Bereavement cars and probate is a confusing process, particularly after the loss of a loved one. Selling a deceased person’s car is not the only way of disposing a car responsibly. Read here to see how Giveacar can arrange a quick and free collection of bereavement cars.
Raise money for a charity your loved one supported. Their old car can be auctioned or scrapped by Giveacar’s ATF and auction partners to help individuals the charity supports.
Many of our donations come from people who have recently lost a loved one and then returned home to find that person’s car in the drive. Some people want the vehicle gone as soon as possible and have no preference for its destination. The majority of our donors, though, have a real connection to these vehicles that have been a part of someone’s life – they ask that the proceeds go to a specific cause. Whatever the reason, Giveacar is here to help.
What to Do With a Legacy Car?
A motor vehicle is a mobile personal good, therefore making it a chattel. You do not have to wait until a grant of probate or letters of administration that have been issued in order to transfer a car to a new owner or seller.
Informing the DVLA
If you have recently had a bereavement, you should notify the DVLA as soon as possible. We suggest that you send them the owner’s driving licence along with Section 9 filled out and with a cover letter detailing the following:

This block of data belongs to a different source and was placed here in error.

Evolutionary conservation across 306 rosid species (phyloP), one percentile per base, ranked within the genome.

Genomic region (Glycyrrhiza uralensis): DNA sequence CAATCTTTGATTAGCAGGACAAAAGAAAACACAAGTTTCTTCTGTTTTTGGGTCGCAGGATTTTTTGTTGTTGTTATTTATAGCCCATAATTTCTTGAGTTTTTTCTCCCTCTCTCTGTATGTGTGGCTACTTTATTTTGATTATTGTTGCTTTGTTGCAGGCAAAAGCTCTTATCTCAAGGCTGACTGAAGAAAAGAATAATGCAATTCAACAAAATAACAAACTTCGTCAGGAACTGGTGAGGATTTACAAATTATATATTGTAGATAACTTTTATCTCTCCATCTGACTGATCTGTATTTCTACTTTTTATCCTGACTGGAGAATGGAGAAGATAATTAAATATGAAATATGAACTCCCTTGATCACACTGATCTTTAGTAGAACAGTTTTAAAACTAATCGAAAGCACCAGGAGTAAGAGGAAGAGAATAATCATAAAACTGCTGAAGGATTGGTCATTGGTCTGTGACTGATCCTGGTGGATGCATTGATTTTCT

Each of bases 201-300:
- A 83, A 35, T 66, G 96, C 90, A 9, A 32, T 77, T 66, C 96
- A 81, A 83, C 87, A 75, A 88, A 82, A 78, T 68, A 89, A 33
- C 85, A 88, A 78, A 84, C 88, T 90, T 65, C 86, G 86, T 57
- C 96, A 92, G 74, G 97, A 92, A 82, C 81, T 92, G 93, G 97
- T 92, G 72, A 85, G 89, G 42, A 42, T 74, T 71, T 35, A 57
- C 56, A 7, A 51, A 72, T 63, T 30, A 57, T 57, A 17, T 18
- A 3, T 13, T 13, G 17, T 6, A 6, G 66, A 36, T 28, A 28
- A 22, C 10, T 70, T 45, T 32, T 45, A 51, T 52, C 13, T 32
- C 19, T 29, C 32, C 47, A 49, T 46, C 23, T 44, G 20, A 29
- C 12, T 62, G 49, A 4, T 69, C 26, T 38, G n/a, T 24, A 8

- Date of Birth
- Your relation to the person who died
- The date they died
It’s important that Section 9 is completed otherwise legal responsibility for the vehicle won’t be transferred at the point of collection.
For more information, please visit https://www.gov.uk/tell-dvla-about-bereavement/keeping-the-vehicle.
What Happens to the Car?
Giveacar are the car donation experts, therefore ensuring your bereavement vehicle’s value is maximised for the chosen charity.
Depending on the vehicle’s condition, age and millage we’ll either auction or recycle it. If recycled you can request a Certificate of Destruction provided to us by our partnered Authorised Treatment Facilities.
So as you can now see, selling a deceased person’s car isn’t the only means of appropriate disposal. Deciding what to do with the deceased car can be extremely difficult, however, this decision is made easier knowing their car is helping a charity they supported.